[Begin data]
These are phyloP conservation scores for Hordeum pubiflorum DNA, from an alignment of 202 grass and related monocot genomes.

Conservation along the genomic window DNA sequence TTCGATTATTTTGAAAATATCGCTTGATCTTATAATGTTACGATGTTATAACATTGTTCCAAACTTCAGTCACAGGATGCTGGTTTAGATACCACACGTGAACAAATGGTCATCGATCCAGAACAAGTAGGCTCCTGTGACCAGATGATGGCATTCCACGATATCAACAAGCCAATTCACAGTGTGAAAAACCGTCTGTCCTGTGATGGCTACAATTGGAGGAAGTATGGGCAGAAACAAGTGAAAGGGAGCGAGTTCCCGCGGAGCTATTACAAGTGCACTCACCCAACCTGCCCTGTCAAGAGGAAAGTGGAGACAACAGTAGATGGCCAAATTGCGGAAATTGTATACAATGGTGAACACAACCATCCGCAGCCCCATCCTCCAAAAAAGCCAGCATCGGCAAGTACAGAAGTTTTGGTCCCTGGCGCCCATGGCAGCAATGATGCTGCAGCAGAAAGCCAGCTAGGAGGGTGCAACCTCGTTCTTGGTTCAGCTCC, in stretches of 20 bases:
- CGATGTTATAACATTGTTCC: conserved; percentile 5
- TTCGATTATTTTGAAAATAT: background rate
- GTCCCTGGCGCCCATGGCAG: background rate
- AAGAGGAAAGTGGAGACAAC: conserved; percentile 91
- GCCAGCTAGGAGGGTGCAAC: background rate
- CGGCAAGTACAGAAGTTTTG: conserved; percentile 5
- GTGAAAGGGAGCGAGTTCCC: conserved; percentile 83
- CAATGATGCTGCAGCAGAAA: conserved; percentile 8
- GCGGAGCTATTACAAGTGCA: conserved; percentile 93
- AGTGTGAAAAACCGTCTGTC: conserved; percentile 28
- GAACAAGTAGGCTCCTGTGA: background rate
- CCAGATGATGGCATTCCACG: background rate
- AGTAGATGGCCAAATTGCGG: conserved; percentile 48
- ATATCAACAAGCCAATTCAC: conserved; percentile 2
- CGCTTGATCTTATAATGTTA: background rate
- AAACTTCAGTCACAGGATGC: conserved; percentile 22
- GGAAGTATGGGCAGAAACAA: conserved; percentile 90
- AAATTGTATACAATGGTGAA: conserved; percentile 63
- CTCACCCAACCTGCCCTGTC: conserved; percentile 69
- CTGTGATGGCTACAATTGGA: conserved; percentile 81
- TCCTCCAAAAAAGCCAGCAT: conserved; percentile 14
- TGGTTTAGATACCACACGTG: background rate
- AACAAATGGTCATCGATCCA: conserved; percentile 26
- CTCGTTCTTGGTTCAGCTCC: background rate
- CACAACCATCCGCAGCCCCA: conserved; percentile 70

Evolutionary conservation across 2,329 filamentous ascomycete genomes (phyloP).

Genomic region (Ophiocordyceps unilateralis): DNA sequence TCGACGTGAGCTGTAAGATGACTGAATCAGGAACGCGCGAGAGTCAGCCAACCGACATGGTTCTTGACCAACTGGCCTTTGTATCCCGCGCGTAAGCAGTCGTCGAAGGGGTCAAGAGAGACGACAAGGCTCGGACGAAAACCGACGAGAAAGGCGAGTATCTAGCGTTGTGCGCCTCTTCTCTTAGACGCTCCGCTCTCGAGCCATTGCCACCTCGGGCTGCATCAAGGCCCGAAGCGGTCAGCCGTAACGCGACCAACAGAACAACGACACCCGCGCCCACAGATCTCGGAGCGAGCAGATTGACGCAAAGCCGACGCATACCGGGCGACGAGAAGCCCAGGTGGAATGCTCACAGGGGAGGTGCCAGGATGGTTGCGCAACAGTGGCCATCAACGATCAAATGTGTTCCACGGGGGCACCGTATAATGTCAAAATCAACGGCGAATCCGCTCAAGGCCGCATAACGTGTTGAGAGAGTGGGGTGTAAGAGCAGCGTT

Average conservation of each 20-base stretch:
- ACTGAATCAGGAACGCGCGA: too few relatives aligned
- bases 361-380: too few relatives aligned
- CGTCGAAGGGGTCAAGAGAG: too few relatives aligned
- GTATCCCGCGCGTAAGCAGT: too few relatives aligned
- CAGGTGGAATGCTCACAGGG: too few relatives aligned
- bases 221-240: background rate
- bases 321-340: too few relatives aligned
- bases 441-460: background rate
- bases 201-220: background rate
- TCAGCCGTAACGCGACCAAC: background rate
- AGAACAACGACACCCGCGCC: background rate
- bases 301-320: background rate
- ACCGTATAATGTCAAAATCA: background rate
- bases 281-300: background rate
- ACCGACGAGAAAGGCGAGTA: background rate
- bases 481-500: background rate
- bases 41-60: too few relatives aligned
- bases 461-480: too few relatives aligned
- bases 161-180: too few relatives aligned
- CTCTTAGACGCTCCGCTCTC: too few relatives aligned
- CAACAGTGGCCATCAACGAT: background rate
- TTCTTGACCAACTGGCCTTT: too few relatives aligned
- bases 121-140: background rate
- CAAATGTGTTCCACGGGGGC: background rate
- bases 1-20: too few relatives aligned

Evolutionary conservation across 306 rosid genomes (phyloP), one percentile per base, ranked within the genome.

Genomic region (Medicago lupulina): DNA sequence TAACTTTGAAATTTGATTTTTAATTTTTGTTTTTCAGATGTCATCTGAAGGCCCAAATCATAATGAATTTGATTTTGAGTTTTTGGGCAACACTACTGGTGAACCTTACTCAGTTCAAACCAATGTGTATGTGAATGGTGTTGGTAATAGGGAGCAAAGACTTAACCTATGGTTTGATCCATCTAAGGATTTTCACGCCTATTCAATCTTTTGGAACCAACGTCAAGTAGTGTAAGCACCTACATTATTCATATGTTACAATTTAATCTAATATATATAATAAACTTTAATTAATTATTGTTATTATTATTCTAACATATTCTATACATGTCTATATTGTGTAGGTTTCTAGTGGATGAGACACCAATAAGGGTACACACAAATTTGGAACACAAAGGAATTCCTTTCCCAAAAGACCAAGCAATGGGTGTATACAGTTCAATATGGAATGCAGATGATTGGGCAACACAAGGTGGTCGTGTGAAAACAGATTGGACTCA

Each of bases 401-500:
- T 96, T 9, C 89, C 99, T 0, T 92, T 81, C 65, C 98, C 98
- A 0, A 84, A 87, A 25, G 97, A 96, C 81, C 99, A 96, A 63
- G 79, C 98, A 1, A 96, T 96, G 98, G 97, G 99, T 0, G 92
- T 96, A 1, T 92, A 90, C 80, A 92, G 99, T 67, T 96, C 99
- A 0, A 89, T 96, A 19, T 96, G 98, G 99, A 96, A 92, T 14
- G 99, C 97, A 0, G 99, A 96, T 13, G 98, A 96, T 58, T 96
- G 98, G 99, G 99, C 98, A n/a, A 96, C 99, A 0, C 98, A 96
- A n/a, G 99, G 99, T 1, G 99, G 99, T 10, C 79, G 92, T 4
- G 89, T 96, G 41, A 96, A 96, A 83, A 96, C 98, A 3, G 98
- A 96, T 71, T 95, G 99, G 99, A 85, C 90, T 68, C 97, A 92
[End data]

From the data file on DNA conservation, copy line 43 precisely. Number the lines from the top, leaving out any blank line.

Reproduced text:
- ACCGTATAATGTCAAAATCA: background rate